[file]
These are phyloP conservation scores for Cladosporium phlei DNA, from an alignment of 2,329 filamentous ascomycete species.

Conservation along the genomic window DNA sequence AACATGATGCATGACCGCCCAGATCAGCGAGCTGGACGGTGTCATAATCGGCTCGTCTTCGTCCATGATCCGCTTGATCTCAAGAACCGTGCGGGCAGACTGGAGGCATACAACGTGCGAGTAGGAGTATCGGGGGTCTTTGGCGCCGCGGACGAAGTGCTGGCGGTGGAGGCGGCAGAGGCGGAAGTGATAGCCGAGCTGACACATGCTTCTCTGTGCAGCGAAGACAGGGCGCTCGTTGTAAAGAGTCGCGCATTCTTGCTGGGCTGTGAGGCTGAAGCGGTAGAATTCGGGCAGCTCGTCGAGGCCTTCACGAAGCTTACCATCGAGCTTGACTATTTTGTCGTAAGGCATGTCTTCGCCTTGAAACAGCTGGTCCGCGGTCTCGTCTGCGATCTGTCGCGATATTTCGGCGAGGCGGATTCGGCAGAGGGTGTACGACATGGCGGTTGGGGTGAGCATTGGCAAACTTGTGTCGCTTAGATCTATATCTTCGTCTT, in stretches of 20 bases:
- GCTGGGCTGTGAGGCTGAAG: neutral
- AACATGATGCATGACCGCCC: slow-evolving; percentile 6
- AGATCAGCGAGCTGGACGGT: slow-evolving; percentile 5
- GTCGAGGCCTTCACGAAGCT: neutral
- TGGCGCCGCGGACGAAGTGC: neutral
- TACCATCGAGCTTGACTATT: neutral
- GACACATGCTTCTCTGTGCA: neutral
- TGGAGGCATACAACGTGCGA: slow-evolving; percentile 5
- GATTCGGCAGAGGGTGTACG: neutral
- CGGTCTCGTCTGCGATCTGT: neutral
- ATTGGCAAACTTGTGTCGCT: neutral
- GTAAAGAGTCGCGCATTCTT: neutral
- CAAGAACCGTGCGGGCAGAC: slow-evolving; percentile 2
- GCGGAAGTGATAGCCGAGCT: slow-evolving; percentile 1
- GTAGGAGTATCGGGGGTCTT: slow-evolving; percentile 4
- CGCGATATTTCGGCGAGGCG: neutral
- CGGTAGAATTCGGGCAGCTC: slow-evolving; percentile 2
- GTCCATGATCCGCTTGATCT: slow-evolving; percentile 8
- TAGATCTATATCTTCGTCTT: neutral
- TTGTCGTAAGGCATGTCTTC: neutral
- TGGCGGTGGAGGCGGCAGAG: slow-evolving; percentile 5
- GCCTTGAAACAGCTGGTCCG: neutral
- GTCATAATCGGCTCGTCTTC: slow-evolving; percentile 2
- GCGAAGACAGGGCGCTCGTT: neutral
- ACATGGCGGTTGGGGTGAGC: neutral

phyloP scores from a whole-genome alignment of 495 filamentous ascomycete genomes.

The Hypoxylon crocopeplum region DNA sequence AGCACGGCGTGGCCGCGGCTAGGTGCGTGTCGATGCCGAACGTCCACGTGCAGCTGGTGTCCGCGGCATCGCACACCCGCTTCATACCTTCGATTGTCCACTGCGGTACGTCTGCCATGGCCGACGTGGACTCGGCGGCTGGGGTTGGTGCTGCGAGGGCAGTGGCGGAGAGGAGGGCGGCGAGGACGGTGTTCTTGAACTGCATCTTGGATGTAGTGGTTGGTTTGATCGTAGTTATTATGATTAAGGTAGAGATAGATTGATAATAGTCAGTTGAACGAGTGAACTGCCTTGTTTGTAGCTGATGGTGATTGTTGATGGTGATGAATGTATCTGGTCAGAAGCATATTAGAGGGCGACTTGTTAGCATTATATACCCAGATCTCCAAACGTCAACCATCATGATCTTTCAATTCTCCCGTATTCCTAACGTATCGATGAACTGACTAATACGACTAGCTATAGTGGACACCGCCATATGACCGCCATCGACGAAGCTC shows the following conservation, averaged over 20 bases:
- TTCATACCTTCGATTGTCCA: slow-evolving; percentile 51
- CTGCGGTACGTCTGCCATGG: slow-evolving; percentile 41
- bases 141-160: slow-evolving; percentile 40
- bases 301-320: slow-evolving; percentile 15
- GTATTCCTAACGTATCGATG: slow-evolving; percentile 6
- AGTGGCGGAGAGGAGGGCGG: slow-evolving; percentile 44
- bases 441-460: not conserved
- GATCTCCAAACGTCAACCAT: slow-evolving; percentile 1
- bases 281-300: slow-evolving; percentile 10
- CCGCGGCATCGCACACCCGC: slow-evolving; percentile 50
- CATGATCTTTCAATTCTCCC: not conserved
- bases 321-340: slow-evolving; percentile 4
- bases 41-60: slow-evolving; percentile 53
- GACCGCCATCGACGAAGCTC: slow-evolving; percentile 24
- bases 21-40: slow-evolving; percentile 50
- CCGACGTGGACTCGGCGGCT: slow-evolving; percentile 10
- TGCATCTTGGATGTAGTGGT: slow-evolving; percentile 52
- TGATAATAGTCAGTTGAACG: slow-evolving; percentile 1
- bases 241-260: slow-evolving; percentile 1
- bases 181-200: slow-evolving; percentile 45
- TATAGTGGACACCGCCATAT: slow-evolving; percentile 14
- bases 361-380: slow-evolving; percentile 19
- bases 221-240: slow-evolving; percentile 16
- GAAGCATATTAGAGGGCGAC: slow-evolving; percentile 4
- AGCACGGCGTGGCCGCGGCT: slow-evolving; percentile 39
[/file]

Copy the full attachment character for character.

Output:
These are phyloP conservation scores for Cladosporium phlei DNA, from an alignment of 2,329 filamentous ascomycete species.

Conservation along the genomic window DNA sequence AACATGATGCATGACCGCCCAGATCAGCGAGCTGGACGGTGTCATAATCGGCTCGTCTTCGTCCATGATCCGCTTGATCTCAAGAACCGTGCGGGCAGACTGGAGGCATACAACGTGCGAGTAGGAGTATCGGGGGTCTTTGGCGCCGCGGACGAAGTGCTGGCGGTGGAGGCGGCAGAGGCGGAAGTGATAGCCGAGCTGACACATGCTTCTCTGTGCAGCGAAGACAGGGCGCTCGTTGTAAAGAGTCGCGCATTCTTGCTGGGCTGTGAGGCTGAAGCGGTAGAATTCGGGCAGCTCGTCGAGGCCTTCACGAAGCTTACCATCGAGCTTGACTATTTTGTCGTAAGGCATGTCTTCGCCTTGAAACAGCTGGTCCGCGGTCTCGTCTGCGATCTGTCGCGATATTTCGGCGAGGCGGATTCGGCAGAGGGTGTACGACATGGCGGTTGGGGTGAGCATTGGCAAACTTGTGTCGCTTAGATCTATATCTTCGTCTT, in stretches of 20 bases:
- GCTGGGCTGTGAGGCTGAAG: neutral
- AACATGATGCATGACCGCCC: slow-evolving; percentile 6
- AGATCAGCGAGCTGGACGGT: slow-evolving; percentile 5
- GTCGAGGCCTTCACGAAGCT: neutral
- TGGCGCCGCGGACGAAGTGC: neutral
- TACCATCGAGCTTGACTATT: neutral
- GACACATGCTTCTCTGTGCA: neutral
- TGGAGGCATACAACGTGCGA: slow-evolving; percentile 5
- GATTCGGCAGAGGGTGTACG: neutral
- CGGTCTCGTCTGCGATCTGT: neutral
- ATTGGCAAACTTGTGTCGCT: neutral
- GTAAAGAGTCGCGCATTCTT: neutral
- CAAGAACCGTGCGGGCAGAC: slow-evolving; percentile 2
- GCGGAAGTGATAGCCGAGCT: slow-evolving; percentile 1
- GTAGGAGTATCGGGGGTCTT: slow-evolving; percentile 4
- CGCGATATTTCGGCGAGGCG: neutral
- CGGTAGAATTCGGGCAGCTC: slow-evolving; percentile 2
- GTCCATGATCCGCTTGATCT: slow-evolving; percentile 8
- TAGATCTATATCTTCGTCTT: neutral
- TTGTCGTAAGGCATGTCTTC: neutral
- TGGCGGTGGAGGCGGCAGAG: slow-evolving; percentile 5
- GCCTTGAAACAGCTGGTCCG: neutral
- GTCATAATCGGCTCGTCTTC: slow-evolving; percentile 2
- GCGAAGACAGGGCGCTCGTT: neutral
- ACATGGCGGTTGGGGTGAGC: neutral

phyloP scores from a whole-genome alignment of 495 filamentous ascomycete genomes.

The Hypoxylon crocopeplum region DNA sequence AGCACGGCGTGGCCGCGGCTAGGTGCGTGTCGATGCCGAACGTCCACGTGCAGCTGGTGTCCGCGGCATCGCACACCCGCTTCATACCTTCGATTGTCCACTGCGGTACGTCTGCCATGGCCGACGTGGACTCGGCGGCTGGGGTTGGTGCTGCGAGGGCAGTGGCGGAGAGGAGGGCGGCGAGGACGGTGTTCTTGAACTGCATCTTGGATGTAGTGGTTGGTTTGATCGTAGTTATTATGATTAAGGTAGAGATAGATTGATAATAGTCAGTTGAACGAGTGAACTGCCTTGTTTGTAGCTGATGGTGATTGTTGATGGTGATGAATGTATCTGGTCAGAAGCATATTAGAGGGCGACTTGTTAGCATTATATACCCAGATCTCCAAACGTCAACCATCATGATCTTTCAATTCTCCCGTATTCCTAACGTATCGATGAACTGACTAATACGACTAGCTATAGTGGACACCGCCATATGACCGCCATCGACGAAGCTC shows the following conservation, averaged over 20 bases:
- TTCATACCTTCGATTGTCCA: slow-evolving; percentile 51
- CTGCGGTACGTCTGCCATGG: slow-evolving; percentile 41
- bases 141-160: slow-evolving; percentile 40
- bases 301-320: slow-evolving; percentile 15
- GTATTCCTAACGTATCGATG: slow-evolving; percentile 6
- AGTGGCGGAGAGGAGGGCGG: slow-evolving; percentile 44
- bases 441-460: not conserved
- GATCTCCAAACGTCAACCAT: slow-evolving; percentile 1
- bases 281-300: slow-evolving; percentile 10
- CCGCGGCATCGCACACCCGC: slow-evolving; percentile 50
- CATGATCTTTCAATTCTCCC: not conserved
- bases 321-340: slow-evolving; percentile 4
- bases 41-60: slow-evolving; percentile 53
- GACCGCCATCGACGAAGCTC: slow-evolving; percentile 24
- bases 21-40: slow-evolving; percentile 50
- CCGACGTGGACTCGGCGGCT: slow-evolving; percentile 10
- TGCATCTTGGATGTAGTGGT: slow-evolving; percentile 52
- TGATAATAGTCAGTTGAACG: slow-evolving; percentile 1
- bases 241-260: slow-evolving; percentile 1
- bases 181-200: slow-evolving; percentile 45
- TATAGTGGACACCGCCATAT: slow-evolving; percentile 14
- bases 361-380: slow-evolving; percentile 19
- bases 221-240: slow-evolving; percentile 16
- GAAGCATATTAGAGGGCGAC: slow-evolving; percentile 4
- AGCACGGCGTGGCCGCGGCT: slow-evolving; percentile 39